£400m energy bank gets go ahead
A £400 million natural gas storage site is to be built deep beneath a lough in Northern Ireland.
The island's first energy bank at Larne Lough, north-east of Belfast, will hold 60 days supply and guard against steep price rises caused by international market volatility.
Around 500 million cubic metres of gas will be contained in salt caverns a mile under the seabed and could allow Northern Ireland to export some of its stores if prices were favourable, said Stormont environment minister Alex Attwood. The minister gave planning approval for the development on Thursday.
Mr Attwood said: "This security of supply of energy will be a significant step forward in the way we manage our energy sector. North Sea gas supplies are declining steeply and this facility will make a significant contribution to the security of gas supplies for the whole island of Ireland and indeed for Britain."
Environmentalists expressed concern that the dumping of salt to build the caves into the sea could harm marine biodiversity. Many gas sources are found in unsettled parts of the world and can be affected by civil strife or market reactions to broader economic shocks.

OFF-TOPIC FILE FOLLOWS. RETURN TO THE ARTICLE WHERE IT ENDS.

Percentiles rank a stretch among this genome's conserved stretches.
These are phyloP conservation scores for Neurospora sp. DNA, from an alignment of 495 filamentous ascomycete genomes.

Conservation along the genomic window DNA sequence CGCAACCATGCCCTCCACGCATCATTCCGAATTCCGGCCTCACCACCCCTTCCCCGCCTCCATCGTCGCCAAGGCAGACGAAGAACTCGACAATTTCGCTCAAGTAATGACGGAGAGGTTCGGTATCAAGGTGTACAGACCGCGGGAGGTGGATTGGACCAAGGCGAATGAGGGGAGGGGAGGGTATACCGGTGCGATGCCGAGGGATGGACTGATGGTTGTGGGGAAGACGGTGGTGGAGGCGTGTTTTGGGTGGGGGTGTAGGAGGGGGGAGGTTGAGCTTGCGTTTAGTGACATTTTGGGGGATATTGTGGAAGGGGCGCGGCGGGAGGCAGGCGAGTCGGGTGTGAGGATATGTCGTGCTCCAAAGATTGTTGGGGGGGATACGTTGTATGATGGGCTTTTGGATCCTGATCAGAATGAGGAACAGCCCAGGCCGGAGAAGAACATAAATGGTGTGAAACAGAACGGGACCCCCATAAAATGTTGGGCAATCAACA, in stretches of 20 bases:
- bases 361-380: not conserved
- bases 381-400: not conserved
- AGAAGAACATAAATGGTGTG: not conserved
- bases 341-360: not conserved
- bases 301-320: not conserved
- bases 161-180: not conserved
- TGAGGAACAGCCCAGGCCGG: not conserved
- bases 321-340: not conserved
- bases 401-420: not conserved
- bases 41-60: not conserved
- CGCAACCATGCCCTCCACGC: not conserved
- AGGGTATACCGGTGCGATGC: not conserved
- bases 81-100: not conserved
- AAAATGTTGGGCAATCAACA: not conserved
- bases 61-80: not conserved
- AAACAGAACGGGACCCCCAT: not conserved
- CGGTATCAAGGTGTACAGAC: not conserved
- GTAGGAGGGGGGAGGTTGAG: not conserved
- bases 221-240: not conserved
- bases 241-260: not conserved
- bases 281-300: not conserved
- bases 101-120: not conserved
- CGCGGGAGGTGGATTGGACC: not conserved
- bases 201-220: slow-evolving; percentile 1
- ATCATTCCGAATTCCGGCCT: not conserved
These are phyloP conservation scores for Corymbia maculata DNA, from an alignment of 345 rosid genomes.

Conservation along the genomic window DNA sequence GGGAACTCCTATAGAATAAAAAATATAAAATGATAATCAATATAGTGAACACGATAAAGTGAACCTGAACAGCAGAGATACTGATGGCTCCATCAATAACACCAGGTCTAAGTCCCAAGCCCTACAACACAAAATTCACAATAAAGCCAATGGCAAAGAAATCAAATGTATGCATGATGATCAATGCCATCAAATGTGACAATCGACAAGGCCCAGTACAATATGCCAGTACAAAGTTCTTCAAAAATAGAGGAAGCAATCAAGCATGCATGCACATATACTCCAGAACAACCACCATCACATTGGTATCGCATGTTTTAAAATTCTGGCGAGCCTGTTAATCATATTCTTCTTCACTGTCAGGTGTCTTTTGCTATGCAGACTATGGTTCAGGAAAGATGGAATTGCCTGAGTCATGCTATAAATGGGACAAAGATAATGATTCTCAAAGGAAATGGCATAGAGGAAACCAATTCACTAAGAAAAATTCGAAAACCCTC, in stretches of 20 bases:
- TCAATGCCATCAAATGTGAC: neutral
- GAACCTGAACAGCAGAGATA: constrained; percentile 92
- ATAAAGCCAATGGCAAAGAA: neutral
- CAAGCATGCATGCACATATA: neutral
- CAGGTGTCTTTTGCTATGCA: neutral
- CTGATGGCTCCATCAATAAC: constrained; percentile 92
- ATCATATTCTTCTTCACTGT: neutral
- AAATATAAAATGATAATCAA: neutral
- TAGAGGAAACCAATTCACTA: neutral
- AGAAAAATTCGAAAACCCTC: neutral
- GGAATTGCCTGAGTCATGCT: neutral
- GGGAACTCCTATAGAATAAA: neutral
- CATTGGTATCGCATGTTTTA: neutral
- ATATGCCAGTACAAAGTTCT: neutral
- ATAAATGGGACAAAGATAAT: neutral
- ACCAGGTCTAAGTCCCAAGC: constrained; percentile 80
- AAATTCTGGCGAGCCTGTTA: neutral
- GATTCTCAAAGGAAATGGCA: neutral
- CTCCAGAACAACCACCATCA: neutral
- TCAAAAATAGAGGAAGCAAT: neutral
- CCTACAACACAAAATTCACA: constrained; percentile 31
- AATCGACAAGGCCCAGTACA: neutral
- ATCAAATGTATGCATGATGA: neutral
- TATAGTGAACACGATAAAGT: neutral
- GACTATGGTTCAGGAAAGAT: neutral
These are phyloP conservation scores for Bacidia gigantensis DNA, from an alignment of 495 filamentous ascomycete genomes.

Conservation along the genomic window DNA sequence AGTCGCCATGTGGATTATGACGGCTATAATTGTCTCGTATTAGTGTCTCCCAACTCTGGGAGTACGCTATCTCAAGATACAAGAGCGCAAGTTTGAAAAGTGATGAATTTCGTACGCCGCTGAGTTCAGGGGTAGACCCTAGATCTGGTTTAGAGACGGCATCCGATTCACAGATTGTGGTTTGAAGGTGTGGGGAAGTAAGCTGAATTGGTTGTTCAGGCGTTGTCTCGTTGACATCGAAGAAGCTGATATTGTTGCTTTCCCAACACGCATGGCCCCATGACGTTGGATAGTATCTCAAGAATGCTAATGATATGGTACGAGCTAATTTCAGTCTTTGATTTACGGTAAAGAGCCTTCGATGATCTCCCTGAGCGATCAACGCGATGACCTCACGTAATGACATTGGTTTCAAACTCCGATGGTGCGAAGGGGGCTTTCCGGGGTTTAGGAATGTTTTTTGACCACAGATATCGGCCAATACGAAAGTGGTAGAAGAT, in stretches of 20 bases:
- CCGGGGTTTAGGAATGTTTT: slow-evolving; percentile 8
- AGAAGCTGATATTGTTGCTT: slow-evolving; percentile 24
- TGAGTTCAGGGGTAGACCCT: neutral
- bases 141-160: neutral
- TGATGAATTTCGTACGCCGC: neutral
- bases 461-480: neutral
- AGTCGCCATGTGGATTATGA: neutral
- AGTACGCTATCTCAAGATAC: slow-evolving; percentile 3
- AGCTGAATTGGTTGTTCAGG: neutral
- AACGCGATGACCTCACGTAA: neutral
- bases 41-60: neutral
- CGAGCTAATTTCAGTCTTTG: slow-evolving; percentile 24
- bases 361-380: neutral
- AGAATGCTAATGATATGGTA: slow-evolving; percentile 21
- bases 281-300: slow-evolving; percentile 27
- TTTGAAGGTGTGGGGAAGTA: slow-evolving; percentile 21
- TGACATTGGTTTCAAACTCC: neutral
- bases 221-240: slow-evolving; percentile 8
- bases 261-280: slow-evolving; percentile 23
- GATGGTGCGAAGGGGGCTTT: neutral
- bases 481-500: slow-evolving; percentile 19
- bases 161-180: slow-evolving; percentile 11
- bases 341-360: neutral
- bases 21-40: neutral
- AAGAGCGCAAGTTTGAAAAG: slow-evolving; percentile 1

Mr Attwood said gas could be purchased for storage when prices were low for use or sale when they were higher, helping Northern Ireland's future economic development. The nationalist SDLP MLA promised construction jobs for the area but said he was also conscious of environmental concerns.
Large parts of Northern Ireland are relatively dependant on fossil fuels like oil for home heating but the natural gas network has been rolling out steadily from Belfast, with more development planned. The region's two main suppliers are Phoenix and Firmus.
The storage site is on land south-west and north-east of Ballylumford pressure reduction station in Co Antrim, with extending underground pipelines. It will be developed by Islandmagee Storage Ltd. A planning application was submitted in March 2010 and includes the gas storage plant and other equipment to accommodate drilling.
Friends of the Earth director in Northern Ireland James Orr said Northern Ireland should be investing in renewable energy instead. He said the area affected had been underestimated. Alliance Party MLA Stewart Dickson said residents were also worried about heavy traffic during construction.
Chief executive of the Utility Regulator Shane Lynch said the announcement was a vote of confidence in the industry. Energy Minister Arlene Foster said the decision was an important milestone and the project will provide a significant benefit to the local economy by providing jobs.